Friday, July 10, 2015

Always Room For More of Wyoming

So here is more from my Wyoming trip of last week.  The next day we were up by Riverton in Central Wyoming, where retailer Alan Lebsack lives.  Here is a large field of Malt Barley that has been fertilized with all AgroLiquid.  You will notice in the rest of the crop pictures that the fields seem to go forever.  Or at least half-way there.
 Dan the grower is pleased with the field, and said the brewer agronomists have given it a strong thumbs up so far.
 Wyoming had decent snow, but plenty of spring rain to enable the irrigation channels to be full and running. The water used is not from wells. The amount of silt in the water is a concern, but they are glad to have it.  Irrigation was not needed much before now as rain was ample.
This is a beautiful field of strip till sugarbeets grown with all AgroLiquid.
 Here is a picture of furrow irrigated alfalfa.  Furrow irrigated alfalfa? Well you can see the narrow furrows that carry water across this field, with the alfalfa up on the beds in between.  This field had just received a foliar application of Pro-Germinator + Kalibrate + accesS three days earlier.  With the high pH, sulfur needs to be applied.  The rate was 2 gal/A of accesS and there was no foliage burn at all.
 Like I showed recently when I was in California, you're often not far from desert ground.  Water and good bottom ground soil make a difference.
 Here was a herd of grazing horses.  Nothing to do with the crop tour, but I thought it was pretty.
And here is a field of corn, again with AgroLiquid.  The High NRG-N was all broadcast applied on the surface after planting as this is what worked best for him.  High NRG-N is be the best choice as it stays on the soil surface until carried in with moisture.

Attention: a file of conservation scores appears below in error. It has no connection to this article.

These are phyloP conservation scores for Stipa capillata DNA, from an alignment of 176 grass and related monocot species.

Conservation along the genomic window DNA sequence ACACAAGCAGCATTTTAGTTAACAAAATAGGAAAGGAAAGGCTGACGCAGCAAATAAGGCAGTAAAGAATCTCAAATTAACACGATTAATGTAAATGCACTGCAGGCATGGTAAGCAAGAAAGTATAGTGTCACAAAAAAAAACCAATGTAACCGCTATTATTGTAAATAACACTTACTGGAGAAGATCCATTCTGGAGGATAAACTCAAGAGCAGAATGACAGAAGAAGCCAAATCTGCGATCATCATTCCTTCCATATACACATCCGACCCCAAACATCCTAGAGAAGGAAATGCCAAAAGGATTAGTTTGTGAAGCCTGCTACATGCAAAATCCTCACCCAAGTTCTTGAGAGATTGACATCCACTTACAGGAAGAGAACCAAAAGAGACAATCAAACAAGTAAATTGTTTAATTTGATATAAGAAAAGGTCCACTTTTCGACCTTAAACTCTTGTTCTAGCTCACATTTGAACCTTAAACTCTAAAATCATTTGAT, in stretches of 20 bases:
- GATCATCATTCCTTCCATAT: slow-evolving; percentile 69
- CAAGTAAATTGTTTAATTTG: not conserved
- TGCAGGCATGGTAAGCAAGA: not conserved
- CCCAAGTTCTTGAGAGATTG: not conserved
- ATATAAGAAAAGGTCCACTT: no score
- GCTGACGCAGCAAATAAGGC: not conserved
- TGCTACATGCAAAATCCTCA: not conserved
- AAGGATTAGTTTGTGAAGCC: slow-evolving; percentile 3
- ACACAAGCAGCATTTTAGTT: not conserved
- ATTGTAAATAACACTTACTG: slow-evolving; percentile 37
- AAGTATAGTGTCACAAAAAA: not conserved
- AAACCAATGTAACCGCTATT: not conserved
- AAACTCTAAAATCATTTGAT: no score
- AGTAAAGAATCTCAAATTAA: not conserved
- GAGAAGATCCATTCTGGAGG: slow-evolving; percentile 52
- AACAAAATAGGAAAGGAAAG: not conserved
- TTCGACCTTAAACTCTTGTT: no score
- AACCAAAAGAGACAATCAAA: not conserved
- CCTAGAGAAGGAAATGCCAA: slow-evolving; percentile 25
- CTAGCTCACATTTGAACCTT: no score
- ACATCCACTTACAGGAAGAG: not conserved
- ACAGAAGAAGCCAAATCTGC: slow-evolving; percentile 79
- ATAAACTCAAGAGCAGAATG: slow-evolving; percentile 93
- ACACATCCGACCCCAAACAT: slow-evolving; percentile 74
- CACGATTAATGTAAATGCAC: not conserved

And here is Dan's brother Dennis raking alfalfa hay prior to baling.  Their use of AgroLiquid for many years has enabled top production and quality.
So that was a good day of field visits.  I had to drive back to Casper to fly home the next morning. This short venture ahead wasn't exactly on the way, but worth the trip.  I may have shown the Wind River Canyon here before.  But it is spectacular to see.  It was formed by a regional uplift in the earth's crust and then the river washed away all of the sediment creating the canyon here.  As such, there is a lot of rock exposed from different geological era's.  This scene is actually a panoramic pic of the river canyon.
The heavy rains in the spring caused some land slides here.  You can see some from up high on the mountain ahead, and then also on the left that blocked the railroad for awhile.
 Look at this exposed granite that is from the Pre-Cambrian era.  Now the sign says 600 million years (ago), but that's when the era ended.  These rocks could be a billion years old.  But who's counting?
So well worth the 20 mile drive up and back.  On the North end of the canyon is the small town of Thermopolis, which claims to have the world's largest hot spring spa.  Been through there many times but not yet made a visit.  Maybe next time.